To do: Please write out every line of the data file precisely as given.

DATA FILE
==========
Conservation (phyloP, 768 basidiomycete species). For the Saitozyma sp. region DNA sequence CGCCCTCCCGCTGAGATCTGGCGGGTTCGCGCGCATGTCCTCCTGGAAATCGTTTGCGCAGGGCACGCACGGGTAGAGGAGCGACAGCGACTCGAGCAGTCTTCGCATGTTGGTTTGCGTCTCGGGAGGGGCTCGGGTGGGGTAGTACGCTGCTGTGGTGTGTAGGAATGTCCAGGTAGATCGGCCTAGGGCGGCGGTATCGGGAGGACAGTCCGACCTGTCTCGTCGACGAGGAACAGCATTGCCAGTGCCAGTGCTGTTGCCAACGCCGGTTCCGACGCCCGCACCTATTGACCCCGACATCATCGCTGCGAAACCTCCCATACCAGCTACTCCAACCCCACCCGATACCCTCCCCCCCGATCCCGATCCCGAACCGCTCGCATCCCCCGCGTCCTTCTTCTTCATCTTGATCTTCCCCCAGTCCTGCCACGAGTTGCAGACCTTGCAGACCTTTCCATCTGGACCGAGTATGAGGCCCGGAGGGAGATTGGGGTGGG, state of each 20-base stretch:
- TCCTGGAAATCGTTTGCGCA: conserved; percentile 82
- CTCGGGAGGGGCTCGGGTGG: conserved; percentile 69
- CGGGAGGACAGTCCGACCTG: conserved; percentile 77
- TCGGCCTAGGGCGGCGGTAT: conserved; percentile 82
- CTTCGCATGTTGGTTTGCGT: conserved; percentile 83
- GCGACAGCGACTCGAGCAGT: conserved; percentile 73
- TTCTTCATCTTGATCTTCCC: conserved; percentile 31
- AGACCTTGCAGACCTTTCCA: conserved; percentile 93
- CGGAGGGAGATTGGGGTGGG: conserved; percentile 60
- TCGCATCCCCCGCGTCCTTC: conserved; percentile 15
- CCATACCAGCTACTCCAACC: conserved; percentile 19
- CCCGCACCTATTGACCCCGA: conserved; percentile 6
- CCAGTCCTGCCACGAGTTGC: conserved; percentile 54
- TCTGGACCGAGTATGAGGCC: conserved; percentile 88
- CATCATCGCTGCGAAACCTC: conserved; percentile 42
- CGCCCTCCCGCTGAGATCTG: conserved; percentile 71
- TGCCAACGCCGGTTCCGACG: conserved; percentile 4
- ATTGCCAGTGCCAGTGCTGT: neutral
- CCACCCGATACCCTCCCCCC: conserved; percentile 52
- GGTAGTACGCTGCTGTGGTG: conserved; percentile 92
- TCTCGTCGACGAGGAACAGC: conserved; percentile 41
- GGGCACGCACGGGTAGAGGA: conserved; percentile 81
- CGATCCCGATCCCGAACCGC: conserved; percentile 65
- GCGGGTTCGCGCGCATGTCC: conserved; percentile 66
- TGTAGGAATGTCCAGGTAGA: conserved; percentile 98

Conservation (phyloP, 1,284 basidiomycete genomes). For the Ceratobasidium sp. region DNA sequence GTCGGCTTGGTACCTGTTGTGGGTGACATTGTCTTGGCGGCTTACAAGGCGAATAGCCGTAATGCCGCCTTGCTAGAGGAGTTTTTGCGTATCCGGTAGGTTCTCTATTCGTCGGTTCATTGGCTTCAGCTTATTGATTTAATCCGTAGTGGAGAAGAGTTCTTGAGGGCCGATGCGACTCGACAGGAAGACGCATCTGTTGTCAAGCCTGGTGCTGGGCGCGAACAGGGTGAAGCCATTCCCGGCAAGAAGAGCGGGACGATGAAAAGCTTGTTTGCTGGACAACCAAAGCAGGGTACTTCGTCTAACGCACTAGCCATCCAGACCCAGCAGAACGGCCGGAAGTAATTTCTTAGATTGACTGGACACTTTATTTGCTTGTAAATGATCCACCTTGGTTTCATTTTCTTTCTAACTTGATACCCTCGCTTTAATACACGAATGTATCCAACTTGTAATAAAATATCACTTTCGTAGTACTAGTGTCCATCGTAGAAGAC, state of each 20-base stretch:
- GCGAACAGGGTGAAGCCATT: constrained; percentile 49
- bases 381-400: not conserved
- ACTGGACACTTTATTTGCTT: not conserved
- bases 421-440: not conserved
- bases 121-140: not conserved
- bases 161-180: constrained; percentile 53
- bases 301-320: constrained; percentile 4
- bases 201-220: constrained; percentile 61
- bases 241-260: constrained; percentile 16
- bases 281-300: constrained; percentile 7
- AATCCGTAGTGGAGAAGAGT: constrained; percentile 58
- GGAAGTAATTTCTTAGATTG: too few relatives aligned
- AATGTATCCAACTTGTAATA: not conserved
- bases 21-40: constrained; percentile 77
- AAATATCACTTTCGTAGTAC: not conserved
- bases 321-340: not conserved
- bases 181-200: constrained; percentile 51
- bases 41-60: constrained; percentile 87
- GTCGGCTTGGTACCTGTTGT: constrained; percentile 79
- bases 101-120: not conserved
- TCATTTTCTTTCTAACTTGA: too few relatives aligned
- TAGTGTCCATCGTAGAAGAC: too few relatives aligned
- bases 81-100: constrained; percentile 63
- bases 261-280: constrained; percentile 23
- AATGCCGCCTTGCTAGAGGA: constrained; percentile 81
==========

Conservation (phyloP, 768 basidiomycete species). For the Saitozyma sp. region DNA sequence CGCCCTCCCGCTGAGATCTGGCGGGTTCGCGCGCATGTCCTCCTGGAAATCGTTTGCGCAGGGCACGCACGGGTAGAGGAGCGACAGCGACTCGAGCAGTCTTCGCATGTTGGTTTGCGTCTCGGGAGGGGCTCGGGTGGGGTAGTACGCTGCTGTGGTGTGTAGGAATGTCCAGGTAGATCGGCCTAGGGCGGCGGTATCGGGAGGACAGTCCGACCTGTCTCGTCGACGAGGAACAGCATTGCCAGTGCCAGTGCTGTTGCCAACGCCGGTTCCGACGCCCGCACCTATTGACCCCGACATCATCGCTGCGAAACCTCCCATACCAGCTACTCCAACCCCACCCGATACCCTCCCCCCCGATCCCGATCCCGAACCGCTCGCATCCCCCGCGTCCTTCTTCTTCATCTTGATCTTCCCCCAGTCCTGCCACGAGTTGCAGACCTTGCAGACCTTTCCATCTGGACCGAGTATGAGGCCCGGAGGGAGATTGGGGTGGG, state of each 20-base stretch:
- TCCTGGAAATCGTTTGCGCA: conserved; percentile 82
- CTCGGGAGGGGCTCGGGTGG: conserved; percentile 69
- CGGGAGGACAGTCCGACCTG: conserved; percentile 77
- TCGGCCTAGGGCGGCGGTAT: conserved; percentile 82
- CTTCGCATGTTGGTTTGCGT: conserved; percentile 83
- GCGACAGCGACTCGAGCAGT: conserved; percentile 73
- TTCTTCATCTTGATCTTCCC: conserved; percentile 31
- AGACCTTGCAGACCTTTCCA: conserved; percentile 93
- CGGAGGGAGATTGGGGTGGG: conserved; percentile 60
- TCGCATCCCCCGCGTCCTTC: conserved; percentile 15
- CCATACCAGCTACTCCAACC: conserved; percentile 19
- CCCGCACCTATTGACCCCGA: conserved; percentile 6
- CCAGTCCTGCCACGAGTTGC: conserved; percentile 54
- TCTGGACCGAGTATGAGGCC: conserved; percentile 88
- CATCATCGCTGCGAAACCTC: conserved; percentile 42
- CGCCCTCCCGCTGAGATCTG: conserved; percentile 71
- TGCCAACGCCGGTTCCGACG: conserved; percentile 4
- ATTGCCAGTGCCAGTGCTGT: neutral
- CCACCCGATACCCTCCCCCC: conserved; percentile 52
- GGTAGTACGCTGCTGTGGTG: conserved; percentile 92
- TCTCGTCGACGAGGAACAGC: conserved; percentile 41
- GGGCACGCACGGGTAGAGGA: conserved; percentile 81
- CGATCCCGATCCCGAACCGC: conserved; percentile 65
- GCGGGTTCGCGCGCATGTCC: conserved; percentile 66
- TGTAGGAATGTCCAGGTAGA: conserved; percentile 98

Conservation (phyloP, 1,284 basidiomycete genomes). For the Ceratobasidium sp. region DNA sequence GTCGGCTTGGTACCTGTTGTGGGTGACATTGTCTTGGCGGCTTACAAGGCGAATAGCCGTAATGCCGCCTTGCTAGAGGAGTTTTTGCGTATCCGGTAGGTTCTCTATTCGTCGGTTCATTGGCTTCAGCTTATTGATTTAATCCGTAGTGGAGAAGAGTTCTTGAGGGCCGATGCGACTCGACAGGAAGACGCATCTGTTGTCAAGCCTGGTGCTGGGCGCGAACAGGGTGAAGCCATTCCCGGCAAGAAGAGCGGGACGATGAAAAGCTTGTTTGCTGGACAACCAAAGCAGGGTACTTCGTCTAACGCACTAGCCATCCAGACCCAGCAGAACGGCCGGAAGTAATTTCTTAGATTGACTGGACACTTTATTTGCTTGTAAATGATCCACCTTGGTTTCATTTTCTTTCTAACTTGATACCCTCGCTTTAATACACGAATGTATCCAACTTGTAATAAAATATCACTTTCGTAGTACTAGTGTCCATCGTAGAAGAC, state of each 20-base stretch:
- GCGAACAGGGTGAAGCCATT: constrained; percentile 49
- bases 381-400: not conserved
- ACTGGACACTTTATTTGCTT: not conserved
- bases 421-440: not conserved
- bases 121-140: not conserved
- bases 161-180: constrained; percentile 53
- bases 301-320: constrained; percentile 4
- bases 201-220: constrained; percentile 61
- bases 241-260: constrained; percentile 16
- bases 281-300: constrained; percentile 7
- AATCCGTAGTGGAGAAGAGT: constrained; percentile 58
- GGAAGTAATTTCTTAGATTG: too few relatives aligned
- AATGTATCCAACTTGTAATA: not conserved
- bases 21-40: constrained; percentile 77
- AAATATCACTTTCGTAGTAC: not conserved
- bases 321-340: not conserved
- bases 181-200: constrained; percentile 51
- bases 41-60: constrained; percentile 87
- GTCGGCTTGGTACCTGTTGT: constrained; percentile 79
- bases 101-120: not conserved
- TCATTTTCTTTCTAACTTGA: too few relatives aligned
- TAGTGTCCATCGTAGAAGAC: too few relatives aligned
- bases 81-100: constrained; percentile 63
- bases 261-280: constrained; percentile 23
- AATGCCGCCTTGCTAGAGGA: constrained; percentile 81